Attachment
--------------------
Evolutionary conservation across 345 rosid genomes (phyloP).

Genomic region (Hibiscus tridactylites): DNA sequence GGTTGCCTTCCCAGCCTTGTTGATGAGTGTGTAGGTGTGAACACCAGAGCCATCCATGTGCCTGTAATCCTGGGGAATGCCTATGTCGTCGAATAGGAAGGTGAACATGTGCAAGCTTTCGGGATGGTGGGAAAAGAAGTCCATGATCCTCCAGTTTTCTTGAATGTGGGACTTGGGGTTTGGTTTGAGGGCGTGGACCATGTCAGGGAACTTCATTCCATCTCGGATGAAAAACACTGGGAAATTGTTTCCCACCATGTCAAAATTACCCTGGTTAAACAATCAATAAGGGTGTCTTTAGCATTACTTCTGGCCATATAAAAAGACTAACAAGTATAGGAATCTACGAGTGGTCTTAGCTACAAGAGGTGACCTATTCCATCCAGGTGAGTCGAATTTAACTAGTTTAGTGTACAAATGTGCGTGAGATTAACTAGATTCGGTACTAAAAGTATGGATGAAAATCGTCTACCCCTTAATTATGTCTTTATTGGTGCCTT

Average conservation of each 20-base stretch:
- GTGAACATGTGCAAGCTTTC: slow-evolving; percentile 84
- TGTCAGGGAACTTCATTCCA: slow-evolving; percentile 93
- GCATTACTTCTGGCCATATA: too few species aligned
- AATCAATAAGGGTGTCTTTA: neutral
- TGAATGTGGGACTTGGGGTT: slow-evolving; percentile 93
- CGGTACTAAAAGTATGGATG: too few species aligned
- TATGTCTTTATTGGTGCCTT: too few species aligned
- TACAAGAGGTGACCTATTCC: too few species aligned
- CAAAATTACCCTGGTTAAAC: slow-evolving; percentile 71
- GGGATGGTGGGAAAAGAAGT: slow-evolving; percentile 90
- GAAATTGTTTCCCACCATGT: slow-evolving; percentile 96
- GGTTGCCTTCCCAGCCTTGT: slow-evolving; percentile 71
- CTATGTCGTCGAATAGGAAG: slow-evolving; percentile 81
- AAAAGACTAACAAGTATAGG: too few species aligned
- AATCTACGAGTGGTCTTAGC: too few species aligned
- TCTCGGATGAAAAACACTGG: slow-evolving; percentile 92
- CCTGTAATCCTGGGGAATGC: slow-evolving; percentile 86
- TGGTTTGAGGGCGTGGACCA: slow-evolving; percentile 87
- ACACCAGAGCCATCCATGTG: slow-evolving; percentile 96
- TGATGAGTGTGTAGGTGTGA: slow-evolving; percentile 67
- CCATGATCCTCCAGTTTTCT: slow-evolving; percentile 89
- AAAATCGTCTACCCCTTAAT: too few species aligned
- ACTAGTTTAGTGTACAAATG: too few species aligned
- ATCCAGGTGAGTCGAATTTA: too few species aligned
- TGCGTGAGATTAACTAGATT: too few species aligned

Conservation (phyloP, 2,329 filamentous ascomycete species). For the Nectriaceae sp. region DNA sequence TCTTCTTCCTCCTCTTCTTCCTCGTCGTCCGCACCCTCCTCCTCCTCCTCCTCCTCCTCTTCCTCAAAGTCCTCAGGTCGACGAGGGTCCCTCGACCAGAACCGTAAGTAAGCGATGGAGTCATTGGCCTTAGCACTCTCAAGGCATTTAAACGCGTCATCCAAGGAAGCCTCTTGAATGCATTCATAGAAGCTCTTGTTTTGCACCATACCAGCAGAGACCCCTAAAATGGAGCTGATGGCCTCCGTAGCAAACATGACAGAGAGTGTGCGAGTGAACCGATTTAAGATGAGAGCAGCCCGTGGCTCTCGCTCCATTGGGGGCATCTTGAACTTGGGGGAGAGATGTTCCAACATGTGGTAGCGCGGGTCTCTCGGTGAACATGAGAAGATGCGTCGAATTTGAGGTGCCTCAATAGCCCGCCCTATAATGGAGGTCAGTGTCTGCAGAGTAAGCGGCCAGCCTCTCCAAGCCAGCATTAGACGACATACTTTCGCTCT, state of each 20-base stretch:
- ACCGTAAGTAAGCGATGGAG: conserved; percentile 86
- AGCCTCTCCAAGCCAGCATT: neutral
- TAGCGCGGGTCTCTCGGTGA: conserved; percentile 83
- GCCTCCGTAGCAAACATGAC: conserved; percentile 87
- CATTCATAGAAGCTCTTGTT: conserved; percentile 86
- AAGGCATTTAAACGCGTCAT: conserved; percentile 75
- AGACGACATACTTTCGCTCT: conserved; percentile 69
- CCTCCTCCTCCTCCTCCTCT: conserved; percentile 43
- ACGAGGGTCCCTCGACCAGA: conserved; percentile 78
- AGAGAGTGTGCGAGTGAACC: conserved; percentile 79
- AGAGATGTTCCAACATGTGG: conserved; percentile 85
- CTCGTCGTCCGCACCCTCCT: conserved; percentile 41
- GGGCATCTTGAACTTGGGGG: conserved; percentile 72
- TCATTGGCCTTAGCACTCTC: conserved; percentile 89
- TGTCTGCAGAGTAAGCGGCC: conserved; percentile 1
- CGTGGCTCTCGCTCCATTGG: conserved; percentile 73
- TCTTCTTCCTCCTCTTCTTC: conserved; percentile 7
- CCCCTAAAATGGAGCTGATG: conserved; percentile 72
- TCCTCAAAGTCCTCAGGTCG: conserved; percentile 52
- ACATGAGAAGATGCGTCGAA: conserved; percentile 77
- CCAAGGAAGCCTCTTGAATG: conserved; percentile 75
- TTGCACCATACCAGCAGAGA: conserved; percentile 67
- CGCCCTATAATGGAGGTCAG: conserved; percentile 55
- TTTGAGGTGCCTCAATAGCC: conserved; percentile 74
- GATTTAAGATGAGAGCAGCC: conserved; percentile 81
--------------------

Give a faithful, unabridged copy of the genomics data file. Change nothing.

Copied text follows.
Evolutionary conservation across 345 rosid genomes (phyloP).

Genomic region (Hibiscus tridactylites): DNA sequence GGTTGCCTTCCCAGCCTTGTTGATGAGTGTGTAGGTGTGAACACCAGAGCCATCCATGTGCCTGTAATCCTGGGGAATGCCTATGTCGTCGAATAGGAAGGTGAACATGTGCAAGCTTTCGGGATGGTGGGAAAAGAAGTCCATGATCCTCCAGTTTTCTTGAATGTGGGACTTGGGGTTTGGTTTGAGGGCGTGGACCATGTCAGGGAACTTCATTCCATCTCGGATGAAAAACACTGGGAAATTGTTTCCCACCATGTCAAAATTACCCTGGTTAAACAATCAATAAGGGTGTCTTTAGCATTACTTCTGGCCATATAAAAAGACTAACAAGTATAGGAATCTACGAGTGGTCTTAGCTACAAGAGGTGACCTATTCCATCCAGGTGAGTCGAATTTAACTAGTTTAGTGTACAAATGTGCGTGAGATTAACTAGATTCGGTACTAAAAGTATGGATGAAAATCGTCTACCCCTTAATTATGTCTTTATTGGTGCCTT

Average conservation of each 20-base stretch:
- GTGAACATGTGCAAGCTTTC: slow-evolving; percentile 84
- TGTCAGGGAACTTCATTCCA: slow-evolving; percentile 93
- GCATTACTTCTGGCCATATA: too few species aligned
- AATCAATAAGGGTGTCTTTA: neutral
- TGAATGTGGGACTTGGGGTT: slow-evolving; percentile 93
- CGGTACTAAAAGTATGGATG: too few species aligned
- TATGTCTTTATTGGTGCCTT: too few species aligned
- TACAAGAGGTGACCTATTCC: too few species aligned
- CAAAATTACCCTGGTTAAAC: slow-evolving; percentile 71
- GGGATGGTGGGAAAAGAAGT: slow-evolving; percentile 90
- GAAATTGTTTCCCACCATGT: slow-evolving; percentile 96
- GGTTGCCTTCCCAGCCTTGT: slow-evolving; percentile 71
- CTATGTCGTCGAATAGGAAG: slow-evolving; percentile 81
- AAAAGACTAACAAGTATAGG: too few species aligned
- AATCTACGAGTGGTCTTAGC: too few species aligned
- TCTCGGATGAAAAACACTGG: slow-evolving; percentile 92
- CCTGTAATCCTGGGGAATGC: slow-evolving; percentile 86
- TGGTTTGAGGGCGTGGACCA: slow-evolving; percentile 87
- ACACCAGAGCCATCCATGTG: slow-evolving; percentile 96
- TGATGAGTGTGTAGGTGTGA: slow-evolving; percentile 67
- CCATGATCCTCCAGTTTTCT: slow-evolving; percentile 89
- AAAATCGTCTACCCCTTAAT: too few species aligned
- ACTAGTTTAGTGTACAAATG: too few species aligned
- ATCCAGGTGAGTCGAATTTA: too few species aligned
- TGCGTGAGATTAACTAGATT: too few species aligned

Conservation (phyloP, 2,329 filamentous ascomycete species). For the Nectriaceae sp. region DNA sequence TCTTCTTCCTCCTCTTCTTCCTCGTCGTCCGCACCCTCCTCCTCCTCCTCCTCCTCCTCTTCCTCAAAGTCCTCAGGTCGACGAGGGTCCCTCGACCAGAACCGTAAGTAAGCGATGGAGTCATTGGCCTTAGCACTCTCAAGGCATTTAAACGCGTCATCCAAGGAAGCCTCTTGAATGCATTCATAGAAGCTCTTGTTTTGCACCATACCAGCAGAGACCCCTAAAATGGAGCTGATGGCCTCCGTAGCAAACATGACAGAGAGTGTGCGAGTGAACCGATTTAAGATGAGAGCAGCCCGTGGCTCTCGCTCCATTGGGGGCATCTTGAACTTGGGGGAGAGATGTTCCAACATGTGGTAGCGCGGGTCTCTCGGTGAACATGAGAAGATGCGTCGAATTTGAGGTGCCTCAATAGCCCGCCCTATAATGGAGGTCAGTGTCTGCAGAGTAAGCGGCCAGCCTCTCCAAGCCAGCATTAGACGACATACTTTCGCTCT, state of each 20-base stretch:
- ACCGTAAGTAAGCGATGGAG: conserved; percentile 86
- AGCCTCTCCAAGCCAGCATT: neutral
- TAGCGCGGGTCTCTCGGTGA: conserved; percentile 83
- GCCTCCGTAGCAAACATGAC: conserved; percentile 87
- CATTCATAGAAGCTCTTGTT: conserved; percentile 86
- AAGGCATTTAAACGCGTCAT: conserved; percentile 75
- AGACGACATACTTTCGCTCT: conserved; percentile 69
- CCTCCTCCTCCTCCTCCTCT: conserved; percentile 43
- ACGAGGGTCCCTCGACCAGA: conserved; percentile 78
- AGAGAGTGTGCGAGTGAACC: conserved; percentile 79
- AGAGATGTTCCAACATGTGG: conserved; percentile 85
- CTCGTCGTCCGCACCCTCCT: conserved; percentile 41
- GGGCATCTTGAACTTGGGGG: conserved; percentile 72
- TCATTGGCCTTAGCACTCTC: conserved; percentile 89
- TGTCTGCAGAGTAAGCGGCC: conserved; percentile 1
- CGTGGCTCTCGCTCCATTGG: conserved; percentile 73
- TCTTCTTCCTCCTCTTCTTC: conserved; percentile 7
- CCCCTAAAATGGAGCTGATG: conserved; percentile 72
- TCCTCAAAGTCCTCAGGTCG: conserved; percentile 52
- ACATGAGAAGATGCGTCGAA: conserved; percentile 77
- CCAAGGAAGCCTCTTGAATG: conserved; percentile 75
- TTGCACCATACCAGCAGAGA: conserved; percentile 67
- CGCCCTATAATGGAGGTCAG: conserved; percentile 55
- TTTGAGGTGCCTCAATAGCC: conserved; percentile 74
- GATTTAAGATGAGAGCAGCC: conserved; percentile 81